Get an private attorney to help you. As a former federal attorney for the National Labor Relations Board, I can tell you that a federal agency like the EEOC will have certain parameters to determine wheather they will accept a settlement offer. Although you are willing to settle, these are government attorneys and they are not only representing your interests but also those of the public, so to speak, when they move to enforce a federal law. There may be a number of things that is preventing them from accepting the settlement that the Employer is offering. ( just as examples: not enough $, Employer does not want to post a notice required by the EEOC as part of settlement, etc etc. ) What you need is your own attorney that only has YOUR interests in mind, and who can, perhaps, convince the EEOC to settle as you wish. Check out the NAtional Employment Lawyers Association website ( goggle NELA) for attorneys that represent workers. They have a feature in their website that allows you to search their members in yourn area. Good luck
Legal disclaimer: This response is meant to be information only and should not be considered to be legal advice. This information is not meant and should not be construed to be the formation of an attorney client relationship. Employment laws may vary by state and you should contact an attorney in your state to see if a state law may be applicable to your situation.
I recommend that you hire your own attorney. I agree with Attorney Rivera-Ortiz that, while the EEOC is representing you, they also have other considerations when negotiating a settlement. A privately retained attorney has no other agenda but to zealously represent your best interests.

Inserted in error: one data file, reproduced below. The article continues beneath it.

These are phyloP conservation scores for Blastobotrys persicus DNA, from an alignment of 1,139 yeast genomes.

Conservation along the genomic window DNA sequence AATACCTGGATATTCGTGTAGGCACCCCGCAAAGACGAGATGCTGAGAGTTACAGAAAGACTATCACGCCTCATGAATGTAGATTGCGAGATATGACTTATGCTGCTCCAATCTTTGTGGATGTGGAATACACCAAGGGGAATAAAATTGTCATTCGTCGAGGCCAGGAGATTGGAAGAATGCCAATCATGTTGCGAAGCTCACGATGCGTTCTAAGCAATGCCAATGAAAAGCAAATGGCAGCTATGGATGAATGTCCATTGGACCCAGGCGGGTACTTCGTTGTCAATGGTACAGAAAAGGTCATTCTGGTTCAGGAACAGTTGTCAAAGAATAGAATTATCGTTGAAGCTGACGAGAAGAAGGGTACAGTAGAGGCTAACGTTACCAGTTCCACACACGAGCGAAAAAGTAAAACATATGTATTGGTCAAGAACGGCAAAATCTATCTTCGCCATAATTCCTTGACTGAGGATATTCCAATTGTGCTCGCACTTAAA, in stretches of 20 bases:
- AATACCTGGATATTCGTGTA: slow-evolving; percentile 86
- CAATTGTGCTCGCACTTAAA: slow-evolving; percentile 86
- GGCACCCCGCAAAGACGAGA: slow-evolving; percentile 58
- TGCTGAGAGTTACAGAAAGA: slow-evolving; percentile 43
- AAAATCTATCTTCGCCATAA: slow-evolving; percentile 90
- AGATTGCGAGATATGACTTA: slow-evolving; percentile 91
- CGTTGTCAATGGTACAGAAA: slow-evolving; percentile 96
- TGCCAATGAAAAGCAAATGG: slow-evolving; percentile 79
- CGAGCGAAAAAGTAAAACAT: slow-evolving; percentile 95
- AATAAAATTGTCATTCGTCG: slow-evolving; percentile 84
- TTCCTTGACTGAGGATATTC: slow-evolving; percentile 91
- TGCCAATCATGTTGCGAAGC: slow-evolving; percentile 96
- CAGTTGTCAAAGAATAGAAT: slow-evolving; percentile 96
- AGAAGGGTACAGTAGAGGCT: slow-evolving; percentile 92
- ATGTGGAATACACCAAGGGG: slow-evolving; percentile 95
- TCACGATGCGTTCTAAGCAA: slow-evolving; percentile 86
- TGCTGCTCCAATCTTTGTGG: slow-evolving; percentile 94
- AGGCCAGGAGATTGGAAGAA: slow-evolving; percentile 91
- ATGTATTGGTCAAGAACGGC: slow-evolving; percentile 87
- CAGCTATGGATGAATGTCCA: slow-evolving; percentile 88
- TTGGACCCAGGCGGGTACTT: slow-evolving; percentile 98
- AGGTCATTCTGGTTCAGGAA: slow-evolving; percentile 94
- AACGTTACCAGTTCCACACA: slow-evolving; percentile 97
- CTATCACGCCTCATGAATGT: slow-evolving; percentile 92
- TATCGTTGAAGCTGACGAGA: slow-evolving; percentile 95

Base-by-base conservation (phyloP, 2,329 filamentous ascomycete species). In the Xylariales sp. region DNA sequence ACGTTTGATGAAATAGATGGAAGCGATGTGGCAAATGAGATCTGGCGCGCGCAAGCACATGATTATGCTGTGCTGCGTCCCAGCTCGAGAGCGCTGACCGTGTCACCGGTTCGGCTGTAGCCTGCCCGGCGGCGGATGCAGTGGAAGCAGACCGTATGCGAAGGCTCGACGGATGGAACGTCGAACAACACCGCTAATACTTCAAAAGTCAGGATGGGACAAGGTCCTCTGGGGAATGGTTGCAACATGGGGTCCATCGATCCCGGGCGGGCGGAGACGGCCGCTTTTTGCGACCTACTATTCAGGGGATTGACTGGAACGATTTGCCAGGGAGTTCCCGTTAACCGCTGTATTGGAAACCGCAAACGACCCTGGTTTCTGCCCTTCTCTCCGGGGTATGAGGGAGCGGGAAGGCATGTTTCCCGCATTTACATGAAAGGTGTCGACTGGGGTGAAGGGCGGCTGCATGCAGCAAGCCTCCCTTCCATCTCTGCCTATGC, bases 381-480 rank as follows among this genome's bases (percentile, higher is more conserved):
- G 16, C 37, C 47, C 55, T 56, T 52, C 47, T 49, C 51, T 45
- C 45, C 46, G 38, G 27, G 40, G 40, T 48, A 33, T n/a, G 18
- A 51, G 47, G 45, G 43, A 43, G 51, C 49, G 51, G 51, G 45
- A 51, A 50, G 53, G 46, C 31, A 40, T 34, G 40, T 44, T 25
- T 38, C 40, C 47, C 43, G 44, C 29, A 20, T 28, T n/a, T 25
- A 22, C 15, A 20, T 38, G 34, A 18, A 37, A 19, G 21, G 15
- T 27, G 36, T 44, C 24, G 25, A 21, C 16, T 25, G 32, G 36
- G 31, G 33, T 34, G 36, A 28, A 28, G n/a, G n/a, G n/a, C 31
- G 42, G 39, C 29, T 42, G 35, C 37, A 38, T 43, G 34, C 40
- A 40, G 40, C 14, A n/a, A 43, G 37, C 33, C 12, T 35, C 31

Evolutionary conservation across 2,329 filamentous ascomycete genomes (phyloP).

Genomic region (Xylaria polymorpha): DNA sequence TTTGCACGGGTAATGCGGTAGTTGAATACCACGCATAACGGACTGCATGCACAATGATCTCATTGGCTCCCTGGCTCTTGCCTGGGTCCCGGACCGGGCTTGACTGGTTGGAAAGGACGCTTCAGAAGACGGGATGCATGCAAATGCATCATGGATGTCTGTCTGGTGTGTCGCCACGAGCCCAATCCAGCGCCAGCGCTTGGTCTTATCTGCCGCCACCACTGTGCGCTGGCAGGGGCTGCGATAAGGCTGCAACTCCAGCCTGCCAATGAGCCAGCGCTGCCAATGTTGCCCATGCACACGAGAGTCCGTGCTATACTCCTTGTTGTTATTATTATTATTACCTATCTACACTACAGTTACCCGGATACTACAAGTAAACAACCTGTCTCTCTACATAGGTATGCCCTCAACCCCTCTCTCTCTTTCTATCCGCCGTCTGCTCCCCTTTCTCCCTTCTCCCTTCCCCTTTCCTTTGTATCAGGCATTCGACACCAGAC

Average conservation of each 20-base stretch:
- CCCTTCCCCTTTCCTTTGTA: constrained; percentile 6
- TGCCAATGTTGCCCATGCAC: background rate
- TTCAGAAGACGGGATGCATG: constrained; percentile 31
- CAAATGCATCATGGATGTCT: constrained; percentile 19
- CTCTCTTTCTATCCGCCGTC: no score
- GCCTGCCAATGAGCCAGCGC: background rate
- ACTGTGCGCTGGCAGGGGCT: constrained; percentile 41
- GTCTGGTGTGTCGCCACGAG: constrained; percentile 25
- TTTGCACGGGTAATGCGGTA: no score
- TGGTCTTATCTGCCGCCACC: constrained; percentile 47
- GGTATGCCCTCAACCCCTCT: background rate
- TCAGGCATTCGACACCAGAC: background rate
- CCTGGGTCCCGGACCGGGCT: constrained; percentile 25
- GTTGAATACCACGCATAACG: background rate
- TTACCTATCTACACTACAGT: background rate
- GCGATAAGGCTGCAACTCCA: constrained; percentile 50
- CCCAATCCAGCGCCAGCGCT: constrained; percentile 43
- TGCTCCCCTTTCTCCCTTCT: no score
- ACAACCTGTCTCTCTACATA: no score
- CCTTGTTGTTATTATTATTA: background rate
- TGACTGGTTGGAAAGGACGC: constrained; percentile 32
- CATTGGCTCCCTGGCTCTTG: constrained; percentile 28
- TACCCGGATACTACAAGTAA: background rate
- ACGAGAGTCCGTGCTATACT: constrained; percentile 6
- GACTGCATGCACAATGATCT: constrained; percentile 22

You can find employment attorneys on Avvo, through NELA (http://www.nela.org/NELA/index.cfm) or through the Kansas City Metropolitan Bar Association (http://www.kcmba.org/).
I wish you well.
This response does not create an attorney-client relationship and is not intended to provide legal advice for your specific situation
Your rights are determined by the issue you have. I'm assuming that you have been discriminated based on your disability and your employer violated the Americans with Disabilities Act (ADA) among other acts. You also have the right to take the settlement you're willing to take. But unless you plan on representing yourself in the suit, or settlement negotiations, it could seem like the EEOC attorneys are usurping your rights.
You need to retain your own attorney. Normally, switching attorneys requires a withdrawal of your current attorney and an entry of your new attorney. The EEOC attorneys are technically representing the EEOC and the EEOC is advancing your claim. Because of that, you're only need of an attorney that will enter their appearance.
We do employment discrimination throughout Missouri and adjoining state (Arkansas for example). If you would like a free consultation, please call us at 816-283-3535.
Because the trial is so close, you need to contact an attorney as soon as possible to give them at least SOME time to prepare, or request a continuance.
Hope this helps,